The ring analogy is generally associated with Ibn ʿArabī and his Fuṣūṣ al-ḥikam. However, al-Ḥakīm al-Tirmidhī uses this same analogy as a way of expressing various aspects of walāya within his original and multi-layered doctrine of the concept. The present article’s understanding of Tirmidhī’s ring analogy and its relationship to his doctrine of walāya builds upon the work of Radtke and others who have sought to explain the major features of Tirmidhī’s doctrine. The use of the ring analogy by Tirmidhī and Ibn ʿArabī after him leads us to posit a shared mode of thought and expression that helps situate and elucidate Ibn ʿArabī’s esoteric doctrine of walāya within a framework developed by Tirmidhī.
Universal Mercy as a Case Study
This article reflects on some methodological issues in the study of tafsīr, taking the dissemination of the ideas of Ibn ʿArabī (d. 638/1240) on the non-perpetuity of the chastisement of Hell in Sufi tafsīr as a case study. I show that Ibn ʿArabī’s ideas on the issue were hardly adopted by later Sufi commentators on the Qurʾān. I investigate whether just as its exoteric counterpart, and despite the claim of Sufi tafsīr being rooted in ‘experience’ and thus being more ‘original’, Sufi tafsīr is ‘genealogical’ and is thus more conservative in its content. Although the Sufi genre of tafsīr generally seems more willing to include Sufi sayings and ideas from outside the boundaries of the genre, this does not make it adaptive of the non-mainstream ideas of Ibn ʿArabī on Hell proposed outside the genre. This brings up some considerations on the use and usability of tafsīr as a source of intellectual history.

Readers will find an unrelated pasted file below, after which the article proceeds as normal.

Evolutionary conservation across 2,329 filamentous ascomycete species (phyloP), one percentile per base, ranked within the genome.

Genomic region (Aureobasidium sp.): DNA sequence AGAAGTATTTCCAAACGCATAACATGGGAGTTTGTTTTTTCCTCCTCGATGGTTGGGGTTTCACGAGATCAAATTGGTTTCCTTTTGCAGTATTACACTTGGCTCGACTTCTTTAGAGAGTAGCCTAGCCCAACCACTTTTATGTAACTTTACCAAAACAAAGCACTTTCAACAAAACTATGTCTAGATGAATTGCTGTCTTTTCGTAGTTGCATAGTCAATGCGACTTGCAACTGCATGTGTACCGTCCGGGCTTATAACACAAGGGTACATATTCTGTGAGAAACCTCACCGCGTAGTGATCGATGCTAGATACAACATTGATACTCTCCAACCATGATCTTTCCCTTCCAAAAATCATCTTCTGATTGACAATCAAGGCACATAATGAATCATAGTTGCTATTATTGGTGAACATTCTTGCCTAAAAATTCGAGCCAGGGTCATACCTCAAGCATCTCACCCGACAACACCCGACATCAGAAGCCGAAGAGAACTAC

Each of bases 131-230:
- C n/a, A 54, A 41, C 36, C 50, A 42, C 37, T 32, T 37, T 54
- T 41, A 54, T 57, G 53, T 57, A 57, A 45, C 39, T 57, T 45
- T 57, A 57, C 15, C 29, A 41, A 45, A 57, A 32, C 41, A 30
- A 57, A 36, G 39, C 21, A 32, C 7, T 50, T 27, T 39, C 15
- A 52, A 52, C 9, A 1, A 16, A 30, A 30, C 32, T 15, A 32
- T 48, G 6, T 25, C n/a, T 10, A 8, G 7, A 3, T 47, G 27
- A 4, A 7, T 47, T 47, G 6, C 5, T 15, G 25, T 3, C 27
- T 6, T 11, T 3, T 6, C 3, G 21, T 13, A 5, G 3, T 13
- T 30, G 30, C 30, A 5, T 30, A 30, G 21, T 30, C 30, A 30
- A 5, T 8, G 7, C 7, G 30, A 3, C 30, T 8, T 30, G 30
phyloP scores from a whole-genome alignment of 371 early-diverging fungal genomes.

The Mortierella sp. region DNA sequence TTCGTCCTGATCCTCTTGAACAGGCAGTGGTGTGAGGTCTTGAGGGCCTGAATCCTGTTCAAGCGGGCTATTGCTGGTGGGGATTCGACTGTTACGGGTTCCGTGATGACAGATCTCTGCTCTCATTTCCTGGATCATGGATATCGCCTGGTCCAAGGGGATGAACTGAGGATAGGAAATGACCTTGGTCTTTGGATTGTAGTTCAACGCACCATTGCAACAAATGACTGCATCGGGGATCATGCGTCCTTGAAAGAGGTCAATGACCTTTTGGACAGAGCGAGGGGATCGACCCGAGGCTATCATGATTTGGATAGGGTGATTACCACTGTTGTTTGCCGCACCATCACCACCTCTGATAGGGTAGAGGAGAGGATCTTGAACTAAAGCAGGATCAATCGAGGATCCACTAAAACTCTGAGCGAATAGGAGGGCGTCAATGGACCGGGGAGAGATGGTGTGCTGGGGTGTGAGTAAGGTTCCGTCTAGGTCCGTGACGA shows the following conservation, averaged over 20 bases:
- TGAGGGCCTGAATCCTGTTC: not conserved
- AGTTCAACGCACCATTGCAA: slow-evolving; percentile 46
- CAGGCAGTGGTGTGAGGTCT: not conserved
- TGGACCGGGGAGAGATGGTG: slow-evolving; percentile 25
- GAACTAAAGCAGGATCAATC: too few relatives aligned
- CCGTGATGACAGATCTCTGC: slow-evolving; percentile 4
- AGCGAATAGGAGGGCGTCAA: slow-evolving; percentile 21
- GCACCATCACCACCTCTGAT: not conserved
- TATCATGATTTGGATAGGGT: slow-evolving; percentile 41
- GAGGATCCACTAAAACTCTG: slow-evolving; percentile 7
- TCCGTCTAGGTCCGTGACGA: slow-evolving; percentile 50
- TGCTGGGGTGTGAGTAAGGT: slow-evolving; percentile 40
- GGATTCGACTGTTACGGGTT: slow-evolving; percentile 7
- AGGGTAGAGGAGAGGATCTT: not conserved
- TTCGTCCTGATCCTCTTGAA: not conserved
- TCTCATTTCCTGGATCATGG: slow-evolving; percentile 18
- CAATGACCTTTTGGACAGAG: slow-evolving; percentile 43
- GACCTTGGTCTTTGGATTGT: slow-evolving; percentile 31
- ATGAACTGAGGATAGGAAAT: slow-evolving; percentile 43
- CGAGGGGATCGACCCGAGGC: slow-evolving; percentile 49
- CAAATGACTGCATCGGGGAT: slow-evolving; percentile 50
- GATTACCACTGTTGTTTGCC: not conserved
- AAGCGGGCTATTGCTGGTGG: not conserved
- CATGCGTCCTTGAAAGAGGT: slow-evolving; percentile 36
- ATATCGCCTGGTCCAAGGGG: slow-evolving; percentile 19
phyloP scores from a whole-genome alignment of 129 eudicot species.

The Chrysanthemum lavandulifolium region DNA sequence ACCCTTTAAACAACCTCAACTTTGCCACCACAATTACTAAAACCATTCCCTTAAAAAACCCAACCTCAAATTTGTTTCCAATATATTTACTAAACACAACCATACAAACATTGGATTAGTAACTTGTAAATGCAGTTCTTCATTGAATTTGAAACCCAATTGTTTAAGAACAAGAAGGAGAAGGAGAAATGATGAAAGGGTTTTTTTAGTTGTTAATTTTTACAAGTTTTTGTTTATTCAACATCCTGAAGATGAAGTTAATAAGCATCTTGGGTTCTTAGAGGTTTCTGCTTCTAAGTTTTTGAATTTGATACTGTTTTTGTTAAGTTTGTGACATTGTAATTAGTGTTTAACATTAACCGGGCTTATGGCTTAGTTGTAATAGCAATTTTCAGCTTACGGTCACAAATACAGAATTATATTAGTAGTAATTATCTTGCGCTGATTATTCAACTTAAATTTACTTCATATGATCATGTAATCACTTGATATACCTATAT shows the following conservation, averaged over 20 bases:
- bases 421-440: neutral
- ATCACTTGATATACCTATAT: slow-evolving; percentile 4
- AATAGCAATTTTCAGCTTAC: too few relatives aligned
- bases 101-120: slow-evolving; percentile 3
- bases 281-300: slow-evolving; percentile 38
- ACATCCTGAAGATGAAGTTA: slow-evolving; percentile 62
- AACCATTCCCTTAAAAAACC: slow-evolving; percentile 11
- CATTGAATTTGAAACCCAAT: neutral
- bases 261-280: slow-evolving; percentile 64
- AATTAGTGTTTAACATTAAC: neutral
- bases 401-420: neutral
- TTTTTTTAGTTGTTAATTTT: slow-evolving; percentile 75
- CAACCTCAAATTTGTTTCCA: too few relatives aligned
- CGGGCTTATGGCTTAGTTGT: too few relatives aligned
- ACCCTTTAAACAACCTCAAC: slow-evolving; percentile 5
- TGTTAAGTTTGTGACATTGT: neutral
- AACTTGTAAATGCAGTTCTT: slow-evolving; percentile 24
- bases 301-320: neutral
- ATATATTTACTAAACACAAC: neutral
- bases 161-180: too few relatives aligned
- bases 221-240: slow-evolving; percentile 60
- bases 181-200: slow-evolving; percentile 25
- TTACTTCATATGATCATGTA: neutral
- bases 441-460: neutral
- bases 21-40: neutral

Religio-Legal and Historical Aspects of a Controversy in the Late Mamluk and Early Ottoman Periods
Hatim Mahamid and Chaim Nissim
From the tenth/sixteenth century, coffee consumption spread from Yemen northwards, mainly via the Sufis and their disciples, who claimed that drinking coffee helped their ritual activity. This caused an extended debate among the ulama of different schools, who viewed the Sufis’ coffee drinking as a negative innovation opposed to the sharīʿa. The controversy first focused on whether coffee was permitted, or rather forbidden, like wine. However, as coffee became widespread, the lack of religious proofs for its prohibition and the religious and political authorities’ inability to forbid it moved the debate to the moral aspects. The supporters of forbidding coffee drinking were mainly ulama in official positions such as judges. These ulama needed the help of rulers to enforce the prohibition. Due to Sufis, by the eleventh–twelfth/seventeenth–eighteenth centuries, coffee consumption became a social phenomenon both in homes and in public spheres, as coffeehouses.
Humanity, Modernity, and Ṣafī ʿAlī Shāh’s Mīzān al-maʿrifah
Robert Landau Ames
This article studies the influence of late Qajar cultures of politics and ethics upon a Sufi theory of knowledge. It argues that Mīrzā Ḥasan Iṣfahānī (known in Sufi circles as Ṣafī ʿAlī Shāh) performed the role of public intellectual in his treatise on knowledge and ethics Mīzān al-maʿrifah (The Scale of Knowledge). I propose that the text’s ethical directives actually serve to dictate the conditions under which a particularly modern subject can claim knowledge. Being someone who knows does not mean being someone who has access to data; it means being someone who can look, and act, as a knower should. Humanity is book’s titular “scale of knowledge,” but, in that text, to truly be human entails the cultivation of virtue and the correct performance of one’s role, as coded in norms of class, profession, and gender, norms conveyed within many of the text’s explanatory analogies.